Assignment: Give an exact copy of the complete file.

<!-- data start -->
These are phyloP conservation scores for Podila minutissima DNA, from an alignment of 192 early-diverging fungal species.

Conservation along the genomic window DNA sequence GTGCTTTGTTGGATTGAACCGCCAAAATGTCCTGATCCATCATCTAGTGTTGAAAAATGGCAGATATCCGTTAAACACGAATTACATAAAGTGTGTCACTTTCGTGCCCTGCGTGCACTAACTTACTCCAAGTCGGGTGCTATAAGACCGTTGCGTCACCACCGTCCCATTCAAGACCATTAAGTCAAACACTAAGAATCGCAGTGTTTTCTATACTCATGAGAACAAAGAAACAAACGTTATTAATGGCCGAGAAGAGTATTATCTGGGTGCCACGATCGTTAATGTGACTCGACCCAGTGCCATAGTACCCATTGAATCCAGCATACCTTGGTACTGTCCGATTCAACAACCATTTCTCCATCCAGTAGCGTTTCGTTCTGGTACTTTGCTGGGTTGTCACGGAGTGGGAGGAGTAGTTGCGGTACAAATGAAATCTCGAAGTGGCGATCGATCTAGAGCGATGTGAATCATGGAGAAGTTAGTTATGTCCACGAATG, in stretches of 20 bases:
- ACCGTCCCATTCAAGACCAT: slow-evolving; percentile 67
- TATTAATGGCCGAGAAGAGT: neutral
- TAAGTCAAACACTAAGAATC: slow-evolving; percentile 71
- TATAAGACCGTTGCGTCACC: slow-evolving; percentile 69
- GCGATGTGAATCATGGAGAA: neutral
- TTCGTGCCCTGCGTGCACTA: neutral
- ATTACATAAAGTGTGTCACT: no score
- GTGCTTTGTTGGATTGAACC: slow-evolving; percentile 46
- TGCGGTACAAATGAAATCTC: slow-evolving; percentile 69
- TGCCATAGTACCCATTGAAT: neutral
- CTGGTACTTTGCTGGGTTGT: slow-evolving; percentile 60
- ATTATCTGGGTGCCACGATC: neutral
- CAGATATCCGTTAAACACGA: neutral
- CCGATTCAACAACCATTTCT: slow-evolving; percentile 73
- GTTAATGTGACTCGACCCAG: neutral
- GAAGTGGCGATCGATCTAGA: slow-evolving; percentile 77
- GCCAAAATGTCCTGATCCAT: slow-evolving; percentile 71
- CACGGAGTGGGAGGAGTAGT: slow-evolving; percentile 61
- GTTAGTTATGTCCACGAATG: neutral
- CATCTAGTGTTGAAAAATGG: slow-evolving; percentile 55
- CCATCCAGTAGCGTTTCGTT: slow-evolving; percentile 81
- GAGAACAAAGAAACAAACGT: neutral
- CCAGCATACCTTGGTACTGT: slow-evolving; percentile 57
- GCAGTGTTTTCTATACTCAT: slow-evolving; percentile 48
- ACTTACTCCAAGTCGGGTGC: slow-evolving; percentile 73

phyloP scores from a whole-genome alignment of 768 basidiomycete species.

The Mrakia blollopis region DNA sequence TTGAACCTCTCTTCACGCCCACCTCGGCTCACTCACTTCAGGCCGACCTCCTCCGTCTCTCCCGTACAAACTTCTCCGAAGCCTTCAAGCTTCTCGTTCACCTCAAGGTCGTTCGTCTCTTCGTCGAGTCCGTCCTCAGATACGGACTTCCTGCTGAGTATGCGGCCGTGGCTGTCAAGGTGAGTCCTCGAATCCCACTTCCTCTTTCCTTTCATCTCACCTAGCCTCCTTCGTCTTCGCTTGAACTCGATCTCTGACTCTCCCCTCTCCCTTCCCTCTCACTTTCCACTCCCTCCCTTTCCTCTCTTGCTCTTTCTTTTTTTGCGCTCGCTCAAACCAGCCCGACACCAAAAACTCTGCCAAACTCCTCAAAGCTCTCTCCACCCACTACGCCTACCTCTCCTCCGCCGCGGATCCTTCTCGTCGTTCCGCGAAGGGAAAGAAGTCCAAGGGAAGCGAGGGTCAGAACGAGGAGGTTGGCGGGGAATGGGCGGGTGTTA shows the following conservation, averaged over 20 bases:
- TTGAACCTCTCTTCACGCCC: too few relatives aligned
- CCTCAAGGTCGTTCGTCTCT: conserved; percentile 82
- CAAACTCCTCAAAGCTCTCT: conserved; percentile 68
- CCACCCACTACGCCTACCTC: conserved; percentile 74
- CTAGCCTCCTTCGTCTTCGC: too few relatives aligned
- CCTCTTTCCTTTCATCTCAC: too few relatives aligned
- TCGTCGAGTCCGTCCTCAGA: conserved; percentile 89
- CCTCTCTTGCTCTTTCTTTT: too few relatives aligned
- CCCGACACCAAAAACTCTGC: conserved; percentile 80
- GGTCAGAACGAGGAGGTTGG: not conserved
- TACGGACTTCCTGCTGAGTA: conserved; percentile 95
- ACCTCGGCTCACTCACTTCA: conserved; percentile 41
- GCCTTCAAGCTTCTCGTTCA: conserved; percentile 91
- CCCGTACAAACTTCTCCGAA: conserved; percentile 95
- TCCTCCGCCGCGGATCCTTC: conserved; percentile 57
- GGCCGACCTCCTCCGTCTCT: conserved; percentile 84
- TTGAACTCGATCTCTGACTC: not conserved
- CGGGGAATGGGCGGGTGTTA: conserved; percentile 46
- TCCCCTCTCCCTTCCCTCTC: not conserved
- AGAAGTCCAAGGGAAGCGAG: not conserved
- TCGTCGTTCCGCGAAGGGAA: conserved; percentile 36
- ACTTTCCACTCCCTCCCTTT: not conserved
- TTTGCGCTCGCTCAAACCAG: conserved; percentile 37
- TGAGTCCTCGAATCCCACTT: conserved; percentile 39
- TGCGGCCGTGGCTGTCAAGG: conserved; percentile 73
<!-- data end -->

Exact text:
These are phyloP conservation scores for Podila minutissima DNA, from an alignment of 192 early-diverging fungal species.

Conservation along the genomic window DNA sequence GTGCTTTGTTGGATTGAACCGCCAAAATGTCCTGATCCATCATCTAGTGTTGAAAAATGGCAGATATCCGTTAAACACGAATTACATAAAGTGTGTCACTTTCGTGCCCTGCGTGCACTAACTTACTCCAAGTCGGGTGCTATAAGACCGTTGCGTCACCACCGTCCCATTCAAGACCATTAAGTCAAACACTAAGAATCGCAGTGTTTTCTATACTCATGAGAACAAAGAAACAAACGTTATTAATGGCCGAGAAGAGTATTATCTGGGTGCCACGATCGTTAATGTGACTCGACCCAGTGCCATAGTACCCATTGAATCCAGCATACCTTGGTACTGTCCGATTCAACAACCATTTCTCCATCCAGTAGCGTTTCGTTCTGGTACTTTGCTGGGTTGTCACGGAGTGGGAGGAGTAGTTGCGGTACAAATGAAATCTCGAAGTGGCGATCGATCTAGAGCGATGTGAATCATGGAGAAGTTAGTTATGTCCACGAATG, in stretches of 20 bases:
- ACCGTCCCATTCAAGACCAT: slow-evolving; percentile 67
- TATTAATGGCCGAGAAGAGT: neutral
- TAAGTCAAACACTAAGAATC: slow-evolving; percentile 71
- TATAAGACCGTTGCGTCACC: slow-evolving; percentile 69
- GCGATGTGAATCATGGAGAA: neutral
- TTCGTGCCCTGCGTGCACTA: neutral
- ATTACATAAAGTGTGTCACT: no score
- GTGCTTTGTTGGATTGAACC: slow-evolving; percentile 46
- TGCGGTACAAATGAAATCTC: slow-evolving; percentile 69
- TGCCATAGTACCCATTGAAT: neutral
- CTGGTACTTTGCTGGGTTGT: slow-evolving; percentile 60
- ATTATCTGGGTGCCACGATC: neutral
- CAGATATCCGTTAAACACGA: neutral
- CCGATTCAACAACCATTTCT: slow-evolving; percentile 73
- GTTAATGTGACTCGACCCAG: neutral
- GAAGTGGCGATCGATCTAGA: slow-evolving; percentile 77
- GCCAAAATGTCCTGATCCAT: slow-evolving; percentile 71
- CACGGAGTGGGAGGAGTAGT: slow-evolving; percentile 61
- GTTAGTTATGTCCACGAATG: neutral
- CATCTAGTGTTGAAAAATGG: slow-evolving; percentile 55
- CCATCCAGTAGCGTTTCGTT: slow-evolving; percentile 81
- GAGAACAAAGAAACAAACGT: neutral
- CCAGCATACCTTGGTACTGT: slow-evolving; percentile 57
- GCAGTGTTTTCTATACTCAT: slow-evolving; percentile 48
- ACTTACTCCAAGTCGGGTGC: slow-evolving; percentile 73

phyloP scores from a whole-genome alignment of 768 basidiomycete species.

The Mrakia blollopis region DNA sequence TTGAACCTCTCTTCACGCCCACCTCGGCTCACTCACTTCAGGCCGACCTCCTCCGTCTCTCCCGTACAAACTTCTCCGAAGCCTTCAAGCTTCTCGTTCACCTCAAGGTCGTTCGTCTCTTCGTCGAGTCCGTCCTCAGATACGGACTTCCTGCTGAGTATGCGGCCGTGGCTGTCAAGGTGAGTCCTCGAATCCCACTTCCTCTTTCCTTTCATCTCACCTAGCCTCCTTCGTCTTCGCTTGAACTCGATCTCTGACTCTCCCCTCTCCCTTCCCTCTCACTTTCCACTCCCTCCCTTTCCTCTCTTGCTCTTTCTTTTTTTGCGCTCGCTCAAACCAGCCCGACACCAAAAACTCTGCCAAACTCCTCAAAGCTCTCTCCACCCACTACGCCTACCTCTCCTCCGCCGCGGATCCTTCTCGTCGTTCCGCGAAGGGAAAGAAGTCCAAGGGAAGCGAGGGTCAGAACGAGGAGGTTGGCGGGGAATGGGCGGGTGTTA shows the following conservation, averaged over 20 bases:
- TTGAACCTCTCTTCACGCCC: too few relatives aligned
- CCTCAAGGTCGTTCGTCTCT: conserved; percentile 82
- CAAACTCCTCAAAGCTCTCT: conserved; percentile 68
- CCACCCACTACGCCTACCTC: conserved; percentile 74
- CTAGCCTCCTTCGTCTTCGC: too few relatives aligned
- CCTCTTTCCTTTCATCTCAC: too few relatives aligned
- TCGTCGAGTCCGTCCTCAGA: conserved; percentile 89
- CCTCTCTTGCTCTTTCTTTT: too few relatives aligned
- CCCGACACCAAAAACTCTGC: conserved; percentile 80
- GGTCAGAACGAGGAGGTTGG: not conserved
- TACGGACTTCCTGCTGAGTA: conserved; percentile 95
- ACCTCGGCTCACTCACTTCA: conserved; percentile 41
- GCCTTCAAGCTTCTCGTTCA: conserved; percentile 91
- CCCGTACAAACTTCTCCGAA: conserved; percentile 95
- TCCTCCGCCGCGGATCCTTC: conserved; percentile 57
- GGCCGACCTCCTCCGTCTCT: conserved; percentile 84
- TTGAACTCGATCTCTGACTC: not conserved
- CGGGGAATGGGCGGGTGTTA: conserved; percentile 46
- TCCCCTCTCCCTTCCCTCTC: not conserved
- AGAAGTCCAAGGGAAGCGAG: not conserved
- TCGTCGTTCCGCGAAGGGAA: conserved; percentile 36
- ACTTTCCACTCCCTCCCTTT: not conserved
- TTTGCGCTCGCTCAAACCAG: conserved; percentile 37
- TGAGTCCTCGAATCCCACTT: conserved; percentile 39
- TGCGGCCGTGGCTGTCAAGG: conserved; percentile 73